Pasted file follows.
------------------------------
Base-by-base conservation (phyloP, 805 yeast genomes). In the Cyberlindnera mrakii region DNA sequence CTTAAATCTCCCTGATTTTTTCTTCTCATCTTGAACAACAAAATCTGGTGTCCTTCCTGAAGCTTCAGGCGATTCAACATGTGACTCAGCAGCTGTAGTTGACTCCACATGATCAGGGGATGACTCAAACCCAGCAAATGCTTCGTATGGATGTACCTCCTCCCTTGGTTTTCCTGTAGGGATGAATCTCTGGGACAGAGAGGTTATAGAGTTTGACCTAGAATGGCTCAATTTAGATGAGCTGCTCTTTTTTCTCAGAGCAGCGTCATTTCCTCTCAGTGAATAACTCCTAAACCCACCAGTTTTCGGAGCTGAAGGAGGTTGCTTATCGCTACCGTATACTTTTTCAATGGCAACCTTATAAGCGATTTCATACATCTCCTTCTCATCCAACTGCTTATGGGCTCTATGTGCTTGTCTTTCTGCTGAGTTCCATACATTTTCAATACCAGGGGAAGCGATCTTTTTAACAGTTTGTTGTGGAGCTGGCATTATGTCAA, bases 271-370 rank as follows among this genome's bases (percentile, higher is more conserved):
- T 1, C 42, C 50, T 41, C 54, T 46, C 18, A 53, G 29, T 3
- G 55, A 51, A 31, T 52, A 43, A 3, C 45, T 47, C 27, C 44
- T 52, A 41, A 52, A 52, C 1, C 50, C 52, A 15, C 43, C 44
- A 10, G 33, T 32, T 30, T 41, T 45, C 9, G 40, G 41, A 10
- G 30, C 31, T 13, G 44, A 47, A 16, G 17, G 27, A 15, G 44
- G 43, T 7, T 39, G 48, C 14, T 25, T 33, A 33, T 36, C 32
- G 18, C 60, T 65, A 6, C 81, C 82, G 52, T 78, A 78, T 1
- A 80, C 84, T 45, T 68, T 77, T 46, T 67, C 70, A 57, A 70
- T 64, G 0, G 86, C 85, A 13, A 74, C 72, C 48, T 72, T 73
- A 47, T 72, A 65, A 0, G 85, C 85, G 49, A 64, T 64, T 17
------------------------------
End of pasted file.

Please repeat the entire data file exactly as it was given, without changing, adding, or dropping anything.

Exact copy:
Base-by-base conservation (phyloP, 805 yeast genomes). In the Cyberlindnera mrakii region DNA sequence CTTAAATCTCCCTGATTTTTTCTTCTCATCTTGAACAACAAAATCTGGTGTCCTTCCTGAAGCTTCAGGCGATTCAACATGTGACTCAGCAGCTGTAGTTGACTCCACATGATCAGGGGATGACTCAAACCCAGCAAATGCTTCGTATGGATGTACCTCCTCCCTTGGTTTTCCTGTAGGGATGAATCTCTGGGACAGAGAGGTTATAGAGTTTGACCTAGAATGGCTCAATTTAGATGAGCTGCTCTTTTTTCTCAGAGCAGCGTCATTTCCTCTCAGTGAATAACTCCTAAACCCACCAGTTTTCGGAGCTGAAGGAGGTTGCTTATCGCTACCGTATACTTTTTCAATGGCAACCTTATAAGCGATTTCATACATCTCCTTCTCATCCAACTGCTTATGGGCTCTATGTGCTTGTCTTTCTGCTGAGTTCCATACATTTTCAATACCAGGGGAAGCGATCTTTTTAACAGTTTGTTGTGGAGCTGGCATTATGTCAA, bases 271-370 rank as follows among this genome's bases (percentile, higher is more conserved):
- T 1, C 42, C 50, T 41, C 54, T 46, C 18, A 53, G 29, T 3
- G 55, A 51, A 31, T 52, A 43, A 3, C 45, T 47, C 27, C 44
- T 52, A 41, A 52, A 52, C 1, C 50, C 52, A 15, C 43, C 44
- A 10, G 33, T 32, T 30, T 41, T 45, C 9, G 40, G 41, A 10
- G 30, C 31, T 13, G 44, A 47, A 16, G 17, G 27, A 15, G 44
- G 43, T 7, T 39, G 48, C 14, T 25, T 33, A 33, T 36, C 32
- G 18, C 60, T 65, A 6, C 81, C 82, G 52, T 78, A 78, T 1
- A 80, C 84, T 45, T 68, T 77, T 46, T 67, C 70, A 57, A 70
- T 64, G 0, G 86, C 85, A 13, A 74, C 72, C 48, T 72, T 73
- A 47, T 72, A 65, A 0, G 85, C 85, G 49, A 64, T 64, T 17